Chairman Clifton Asset Management
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Small business funding: A new regional powerhouse

26th Mar 2019
Financial graph on technology abstract background

We have seen the rise of various forms of alternative funding for SMEs over the last decade, but more recently there has been little to shout about which is genuinely new and innovative.

In my view, both peer-to-peer and pension-led funding were real groundbreakers and both have gone on to become pretty mainstream, providing millions, or even billions in funding to small businesses. Aside from these two great products, there has been little in the way of real innovation in the space for a very long time.

Then up stepped Justin Urquhart-Stewart and his colleagues at Regionally. At last the potential for real innovation and a vision that delivers an elegant solution to an underserved market sector.

Like Justin, I have long held the view that the old system of regional stock exchanges served the local business community far better than one huge London-based exchange (AIM notwithstanding). This is why Justin, together with his teammates Karl Straw and Thomas Coles is launching a business called Regionally, which is effectively a hybrid stock exchange and private equity club where regional businesses can access regional investors through a standardised application and due diligence process.

As all potential investors are sophisticated and high net worth, the process of seeking investment is driven by an information memorandum, therefore saving considerable time and cost.

Using this model, they anticipate they will be able to deliver funding within eight weeks, from the start of the process to money in the bank, at a fraction of the cost of a regular listing and suggest a far higher success rate than the typical corporate finance/private equity route.

Personally, I’m looking forward to seeing Regionally in action as the idea of regional investors funding regional business backed by a strong technology platform and a degree of share liquidity (always a problem in junior exchanges) does make a great deal of sense.

Likewise, I think accountants across the South West (where Regionally will first launch) will be excited by the opportunity to support their clients with a locally-based funding solution that can deliver, in a relatively short timeframe, fast growth to clients that often find it difficult to access equity or debt finance to achieve their full potential.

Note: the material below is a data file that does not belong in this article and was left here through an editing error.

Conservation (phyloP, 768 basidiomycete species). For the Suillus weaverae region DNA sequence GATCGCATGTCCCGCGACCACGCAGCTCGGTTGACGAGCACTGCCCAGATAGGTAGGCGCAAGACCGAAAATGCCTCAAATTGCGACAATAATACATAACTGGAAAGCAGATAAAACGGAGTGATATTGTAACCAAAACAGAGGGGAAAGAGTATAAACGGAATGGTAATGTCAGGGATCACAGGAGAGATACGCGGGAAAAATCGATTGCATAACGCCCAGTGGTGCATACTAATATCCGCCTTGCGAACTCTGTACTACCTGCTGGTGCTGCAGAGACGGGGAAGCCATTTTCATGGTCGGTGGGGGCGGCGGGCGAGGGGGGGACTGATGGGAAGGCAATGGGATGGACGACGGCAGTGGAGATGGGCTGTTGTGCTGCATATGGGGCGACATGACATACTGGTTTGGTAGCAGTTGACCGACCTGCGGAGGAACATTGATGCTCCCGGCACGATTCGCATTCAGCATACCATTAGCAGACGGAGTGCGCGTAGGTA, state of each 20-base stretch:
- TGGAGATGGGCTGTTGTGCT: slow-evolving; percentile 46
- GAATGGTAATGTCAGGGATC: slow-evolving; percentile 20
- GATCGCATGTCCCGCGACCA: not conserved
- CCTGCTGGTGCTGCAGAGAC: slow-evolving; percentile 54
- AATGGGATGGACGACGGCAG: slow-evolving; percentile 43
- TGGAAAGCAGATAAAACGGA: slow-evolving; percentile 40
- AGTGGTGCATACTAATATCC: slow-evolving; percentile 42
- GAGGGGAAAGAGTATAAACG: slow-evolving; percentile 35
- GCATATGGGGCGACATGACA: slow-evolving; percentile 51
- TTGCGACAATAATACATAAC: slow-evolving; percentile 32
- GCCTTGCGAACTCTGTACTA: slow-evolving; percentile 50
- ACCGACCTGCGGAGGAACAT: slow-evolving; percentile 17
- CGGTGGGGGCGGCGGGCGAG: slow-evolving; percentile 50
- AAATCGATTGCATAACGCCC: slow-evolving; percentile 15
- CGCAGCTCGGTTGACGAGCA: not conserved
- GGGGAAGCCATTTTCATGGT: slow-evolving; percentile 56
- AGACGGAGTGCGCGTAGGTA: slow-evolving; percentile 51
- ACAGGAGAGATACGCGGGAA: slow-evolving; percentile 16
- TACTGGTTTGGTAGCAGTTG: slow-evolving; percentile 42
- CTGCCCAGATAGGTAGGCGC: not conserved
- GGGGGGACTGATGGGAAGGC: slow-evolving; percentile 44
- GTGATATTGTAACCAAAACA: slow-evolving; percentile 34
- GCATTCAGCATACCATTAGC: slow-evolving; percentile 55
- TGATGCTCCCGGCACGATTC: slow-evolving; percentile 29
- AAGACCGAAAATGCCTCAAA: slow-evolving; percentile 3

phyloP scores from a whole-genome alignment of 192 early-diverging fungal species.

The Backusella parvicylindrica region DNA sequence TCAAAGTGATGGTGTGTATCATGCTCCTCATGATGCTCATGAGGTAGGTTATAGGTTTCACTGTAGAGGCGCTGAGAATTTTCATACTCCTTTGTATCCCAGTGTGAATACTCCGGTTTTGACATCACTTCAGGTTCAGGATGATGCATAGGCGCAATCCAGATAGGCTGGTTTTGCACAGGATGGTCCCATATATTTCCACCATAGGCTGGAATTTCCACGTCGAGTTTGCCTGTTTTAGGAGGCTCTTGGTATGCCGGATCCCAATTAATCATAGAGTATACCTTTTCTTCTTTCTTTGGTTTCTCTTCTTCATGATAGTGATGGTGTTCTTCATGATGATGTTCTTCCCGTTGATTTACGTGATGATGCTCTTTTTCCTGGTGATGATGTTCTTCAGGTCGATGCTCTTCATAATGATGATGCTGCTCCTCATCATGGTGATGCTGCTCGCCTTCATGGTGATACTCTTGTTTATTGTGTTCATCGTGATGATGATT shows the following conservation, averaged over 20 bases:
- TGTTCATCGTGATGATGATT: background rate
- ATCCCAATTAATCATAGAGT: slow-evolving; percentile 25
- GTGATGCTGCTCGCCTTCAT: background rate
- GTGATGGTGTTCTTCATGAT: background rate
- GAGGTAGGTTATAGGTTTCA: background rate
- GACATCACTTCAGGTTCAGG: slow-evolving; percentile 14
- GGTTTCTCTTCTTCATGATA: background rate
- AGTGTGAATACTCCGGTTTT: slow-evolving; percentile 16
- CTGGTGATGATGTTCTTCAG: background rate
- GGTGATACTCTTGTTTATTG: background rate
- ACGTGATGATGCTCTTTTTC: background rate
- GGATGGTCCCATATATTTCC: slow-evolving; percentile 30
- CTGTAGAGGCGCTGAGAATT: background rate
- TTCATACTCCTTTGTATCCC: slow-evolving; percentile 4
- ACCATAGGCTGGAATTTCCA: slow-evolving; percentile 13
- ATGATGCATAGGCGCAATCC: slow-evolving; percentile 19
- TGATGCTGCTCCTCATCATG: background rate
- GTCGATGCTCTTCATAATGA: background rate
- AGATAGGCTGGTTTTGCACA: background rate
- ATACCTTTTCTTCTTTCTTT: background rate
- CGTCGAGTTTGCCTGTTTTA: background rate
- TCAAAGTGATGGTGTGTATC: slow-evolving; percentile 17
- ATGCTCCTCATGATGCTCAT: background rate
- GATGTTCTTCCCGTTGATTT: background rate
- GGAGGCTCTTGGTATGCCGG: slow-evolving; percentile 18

Regionally are targeting businesses seeking to raise £250,000 to £10m, that are profitable and can demonstrate a management track record. These businesses are likely to be of the size and stature of those firms which have had a long-term relationship with their accountant and view them very much as their trusted adviser.

I would, therefore, urge that accountants visit the Regionally website to familiarise themselves with how this private investment exchange operates, and how it could potentially support their clients.

Furthermore, I think that it is a sensible decision by the company to target businesses looking to raise under £10m as the cost of an AIM listing is likely to be half a million pounds or so, rendering it unfeasible for most businesses looking for these sorts of amounts. With AIM out of the equation, really the only choice for the business owner (debt aside) is private equity or venture capital, both of which can end up with a significant loss of control over one’s own business.

Interestingly, Regionally intend to list bonds as well, meaning that the raising of long-term structured debt is also an option. This is particularly attractive to businesses looking to make acquisitions that generate strong short-term cash flow gains and whose goal is to limit dilution of equity.

Launching initially in the South West with a focus on Bristol and Exeter, Regionally plan to roll out across the UK over the coming months and years. It is my belief that this model will, in time, be a significant contributor to SME finance and thus to the economy as a whole.

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